Alumna Jenna Kelley shows Georgia viewers that telling good stories can make a difference
Jenna Kelley became a television journalist, in part, to connect with people in a compelling way. Delivering facts and news of the day is important, of course, but Kelley aims to reach viewers on a deeper level.
“I got into this business for the love of storytelling, for the love of good storytelling,” says Kelley, who graduated from Florida State University in 2018 with an English-editing, writing, and media degree and a minor in communication. “You know, the ones where you watch and find yourself smiling over something powerful.”
Kelley is currently an on-air reporter at WJBF in Augusta, Georgia, where she has worked since February 2019. The Georgia Association of Broadcasters recently recognized her commitment to telling meaningful stories: on Oct. 24, she won a 2020 GABBY for Best Online Produced Story.
The virtual ceremony honored Kelley and her photographer Nikki Wilder for a regular segment on WJBF called “In Your Neighborhood.” Kelley came up with the idea for the feature videos, which Kelley refers to as her “literal brain child,” while she was watching the late Anthony Bourdain in an episode of “Parts Unknown.”
She realized that his style of journalism – being on location to show and tell rather than just tell – was what she wanted to do as well.
“I thought, on a local level, how could I host something that creative?” Kelley says.
And so, her concept became reality.
“I created it, wrote it, edited it, scheduled it, edited the promos, made sure that producers were adding the teases to their shows, writing the blog posts on the website, and sharing it as much as possible,” she says.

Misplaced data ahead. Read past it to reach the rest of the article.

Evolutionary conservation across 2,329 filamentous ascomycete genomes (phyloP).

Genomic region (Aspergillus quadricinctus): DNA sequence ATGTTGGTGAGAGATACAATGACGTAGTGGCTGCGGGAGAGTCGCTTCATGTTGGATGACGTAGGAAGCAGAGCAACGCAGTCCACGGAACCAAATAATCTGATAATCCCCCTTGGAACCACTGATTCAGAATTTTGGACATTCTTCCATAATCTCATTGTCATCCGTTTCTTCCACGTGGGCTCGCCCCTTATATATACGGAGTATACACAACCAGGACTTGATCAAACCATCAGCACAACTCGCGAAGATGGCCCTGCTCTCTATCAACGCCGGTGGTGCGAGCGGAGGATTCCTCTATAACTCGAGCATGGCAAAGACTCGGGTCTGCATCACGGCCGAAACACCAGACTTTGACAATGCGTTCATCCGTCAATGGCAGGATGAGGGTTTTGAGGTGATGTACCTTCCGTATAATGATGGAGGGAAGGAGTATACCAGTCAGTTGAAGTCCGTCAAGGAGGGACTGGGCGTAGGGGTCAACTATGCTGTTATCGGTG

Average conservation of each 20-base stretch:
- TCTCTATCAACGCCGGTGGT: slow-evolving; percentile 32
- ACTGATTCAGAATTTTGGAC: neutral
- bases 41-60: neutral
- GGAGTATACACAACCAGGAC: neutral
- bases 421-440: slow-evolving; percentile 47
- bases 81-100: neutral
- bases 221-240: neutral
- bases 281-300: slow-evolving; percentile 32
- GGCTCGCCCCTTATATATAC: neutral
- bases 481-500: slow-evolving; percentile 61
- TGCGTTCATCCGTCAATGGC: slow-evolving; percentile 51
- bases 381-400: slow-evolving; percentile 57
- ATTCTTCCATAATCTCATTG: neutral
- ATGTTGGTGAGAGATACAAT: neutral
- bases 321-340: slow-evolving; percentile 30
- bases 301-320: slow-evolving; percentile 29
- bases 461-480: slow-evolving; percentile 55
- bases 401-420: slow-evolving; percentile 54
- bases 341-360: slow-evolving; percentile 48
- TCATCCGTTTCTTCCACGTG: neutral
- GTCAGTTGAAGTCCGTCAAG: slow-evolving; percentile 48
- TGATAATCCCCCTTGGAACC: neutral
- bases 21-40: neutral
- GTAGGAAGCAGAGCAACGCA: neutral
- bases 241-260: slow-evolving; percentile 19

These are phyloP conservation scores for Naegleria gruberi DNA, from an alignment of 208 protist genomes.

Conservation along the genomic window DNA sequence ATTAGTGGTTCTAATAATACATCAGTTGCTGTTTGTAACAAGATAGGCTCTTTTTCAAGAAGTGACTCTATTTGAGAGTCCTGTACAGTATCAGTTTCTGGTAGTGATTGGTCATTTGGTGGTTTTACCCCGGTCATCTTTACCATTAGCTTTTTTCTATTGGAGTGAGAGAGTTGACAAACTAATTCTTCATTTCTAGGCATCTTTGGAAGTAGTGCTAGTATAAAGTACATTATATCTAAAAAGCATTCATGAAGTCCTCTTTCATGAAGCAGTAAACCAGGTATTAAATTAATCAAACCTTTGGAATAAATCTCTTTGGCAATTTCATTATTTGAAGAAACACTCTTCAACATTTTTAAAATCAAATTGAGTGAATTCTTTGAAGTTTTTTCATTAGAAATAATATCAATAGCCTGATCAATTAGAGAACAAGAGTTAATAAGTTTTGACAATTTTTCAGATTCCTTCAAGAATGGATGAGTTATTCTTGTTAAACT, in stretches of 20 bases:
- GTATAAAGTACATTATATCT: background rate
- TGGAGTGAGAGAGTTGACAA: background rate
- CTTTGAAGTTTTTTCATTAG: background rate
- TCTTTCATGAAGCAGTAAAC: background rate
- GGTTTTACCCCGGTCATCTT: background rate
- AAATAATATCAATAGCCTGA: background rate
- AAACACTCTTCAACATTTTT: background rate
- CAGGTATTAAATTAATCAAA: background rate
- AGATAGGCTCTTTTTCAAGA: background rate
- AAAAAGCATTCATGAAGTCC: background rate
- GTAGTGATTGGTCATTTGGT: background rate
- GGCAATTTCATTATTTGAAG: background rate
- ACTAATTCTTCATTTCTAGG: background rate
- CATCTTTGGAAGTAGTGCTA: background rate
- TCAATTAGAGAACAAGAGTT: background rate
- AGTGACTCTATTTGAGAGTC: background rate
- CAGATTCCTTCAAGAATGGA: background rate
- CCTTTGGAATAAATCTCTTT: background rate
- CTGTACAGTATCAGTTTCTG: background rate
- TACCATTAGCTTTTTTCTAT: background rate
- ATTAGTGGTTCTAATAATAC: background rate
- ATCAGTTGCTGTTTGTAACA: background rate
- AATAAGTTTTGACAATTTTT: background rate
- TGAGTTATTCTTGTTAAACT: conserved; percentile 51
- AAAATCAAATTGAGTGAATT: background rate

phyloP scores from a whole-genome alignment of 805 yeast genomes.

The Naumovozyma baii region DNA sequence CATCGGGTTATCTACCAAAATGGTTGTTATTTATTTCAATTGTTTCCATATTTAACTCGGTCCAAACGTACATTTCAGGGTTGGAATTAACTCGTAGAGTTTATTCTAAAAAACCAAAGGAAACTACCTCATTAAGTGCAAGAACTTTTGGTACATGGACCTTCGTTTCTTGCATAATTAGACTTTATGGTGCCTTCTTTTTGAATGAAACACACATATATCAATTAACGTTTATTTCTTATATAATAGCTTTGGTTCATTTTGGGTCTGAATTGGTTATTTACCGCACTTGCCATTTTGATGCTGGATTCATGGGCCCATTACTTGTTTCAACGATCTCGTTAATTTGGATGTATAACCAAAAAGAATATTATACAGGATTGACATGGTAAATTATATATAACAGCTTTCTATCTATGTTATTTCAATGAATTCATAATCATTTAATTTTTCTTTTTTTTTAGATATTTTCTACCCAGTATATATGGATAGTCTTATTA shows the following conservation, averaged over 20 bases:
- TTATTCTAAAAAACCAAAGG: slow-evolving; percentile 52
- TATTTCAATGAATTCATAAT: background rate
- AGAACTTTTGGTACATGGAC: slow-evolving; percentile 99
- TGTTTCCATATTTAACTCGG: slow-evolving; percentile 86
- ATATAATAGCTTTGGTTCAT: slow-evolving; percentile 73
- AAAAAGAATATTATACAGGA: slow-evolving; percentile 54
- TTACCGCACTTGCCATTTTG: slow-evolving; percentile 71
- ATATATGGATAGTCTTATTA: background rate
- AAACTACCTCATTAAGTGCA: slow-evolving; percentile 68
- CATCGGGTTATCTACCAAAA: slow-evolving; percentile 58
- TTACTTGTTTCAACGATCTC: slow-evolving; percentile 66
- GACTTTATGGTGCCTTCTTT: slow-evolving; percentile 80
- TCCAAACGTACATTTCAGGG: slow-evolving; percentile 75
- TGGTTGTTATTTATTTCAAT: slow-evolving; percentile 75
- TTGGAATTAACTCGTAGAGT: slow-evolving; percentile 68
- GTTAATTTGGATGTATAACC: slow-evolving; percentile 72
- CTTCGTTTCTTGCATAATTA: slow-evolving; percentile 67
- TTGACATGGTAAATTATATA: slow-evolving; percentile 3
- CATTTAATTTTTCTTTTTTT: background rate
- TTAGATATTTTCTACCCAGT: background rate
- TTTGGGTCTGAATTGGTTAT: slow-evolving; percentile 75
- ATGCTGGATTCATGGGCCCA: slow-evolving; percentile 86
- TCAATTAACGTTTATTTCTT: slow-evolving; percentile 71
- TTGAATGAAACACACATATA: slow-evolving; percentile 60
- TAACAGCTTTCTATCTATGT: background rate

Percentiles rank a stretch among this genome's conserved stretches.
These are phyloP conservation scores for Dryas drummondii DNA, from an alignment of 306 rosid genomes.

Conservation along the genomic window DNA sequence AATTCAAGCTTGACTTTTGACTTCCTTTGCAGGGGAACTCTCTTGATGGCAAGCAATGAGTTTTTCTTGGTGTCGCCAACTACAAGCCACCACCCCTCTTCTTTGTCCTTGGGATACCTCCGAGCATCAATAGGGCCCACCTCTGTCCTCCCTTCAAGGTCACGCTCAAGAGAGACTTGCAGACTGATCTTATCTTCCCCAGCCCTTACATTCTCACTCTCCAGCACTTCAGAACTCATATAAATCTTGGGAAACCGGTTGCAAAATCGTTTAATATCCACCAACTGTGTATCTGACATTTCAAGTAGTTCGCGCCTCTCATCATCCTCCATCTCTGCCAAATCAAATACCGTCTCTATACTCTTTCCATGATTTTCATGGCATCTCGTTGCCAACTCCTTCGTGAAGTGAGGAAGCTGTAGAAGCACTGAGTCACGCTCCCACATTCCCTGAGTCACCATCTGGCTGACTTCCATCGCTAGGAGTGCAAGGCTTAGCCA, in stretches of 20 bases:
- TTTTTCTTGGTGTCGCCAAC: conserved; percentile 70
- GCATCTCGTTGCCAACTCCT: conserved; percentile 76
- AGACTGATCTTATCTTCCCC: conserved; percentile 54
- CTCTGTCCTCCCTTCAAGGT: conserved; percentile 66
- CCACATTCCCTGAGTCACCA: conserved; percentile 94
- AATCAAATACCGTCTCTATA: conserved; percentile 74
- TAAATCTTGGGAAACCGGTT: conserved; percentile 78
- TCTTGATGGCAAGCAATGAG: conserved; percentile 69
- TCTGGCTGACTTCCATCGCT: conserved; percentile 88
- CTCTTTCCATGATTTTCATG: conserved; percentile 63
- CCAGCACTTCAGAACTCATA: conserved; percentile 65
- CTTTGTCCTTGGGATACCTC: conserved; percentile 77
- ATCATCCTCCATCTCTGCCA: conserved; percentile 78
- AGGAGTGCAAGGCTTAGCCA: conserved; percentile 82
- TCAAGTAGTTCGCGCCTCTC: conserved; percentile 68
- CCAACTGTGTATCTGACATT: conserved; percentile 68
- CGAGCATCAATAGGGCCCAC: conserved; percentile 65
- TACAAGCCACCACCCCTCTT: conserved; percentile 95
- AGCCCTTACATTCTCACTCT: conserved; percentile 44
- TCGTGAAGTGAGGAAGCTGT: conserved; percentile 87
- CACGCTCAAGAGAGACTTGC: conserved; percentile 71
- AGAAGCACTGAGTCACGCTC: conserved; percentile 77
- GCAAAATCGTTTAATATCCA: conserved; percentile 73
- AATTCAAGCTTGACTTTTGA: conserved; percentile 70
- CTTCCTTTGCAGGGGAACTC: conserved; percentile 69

Wilder accompanies Kelley on the assignments to videotape the episodes. The result is a way for Augustans to meet their fellow residents and for Kelley to tell her stories – good stories.
“I like to evoke emotion and I loved meeting people you see walking down the street but getting a glimpse into their livelihood, and watching them, myself, light up as they talked about their passion,” Kelley says.
Kelley watched the virtual awards ceremony with Wilder and Wilder’s husband (WJBF’s digital producer). Normally, the ceremony is held in Atlanta, but the three gathered at the Wilders’ home, where Kelley said the overall atmosphere was more relaxed.
The naming of many winners before her category was suspenseful, Kelley says, but no matter the result, “I put so much heart into the show I was so happy to even be recognized as a finalist.” The announcement eventually came, along with the excitement of winning. “I am so overjoyed because this was something that I worked even on my off time to do and make sure it was produced and executed well,” Kelley says. “So, I'm stoked it paid off well.”
The specific episode that garnered the GABBY was “extremely powerful,” Kelley says. She interviewed and highlighted a local Augusta woman, Sherry Brooks, who customizes wigs for cancer patients. The stories Brooks' clients told Kelley were “heartbreaking.”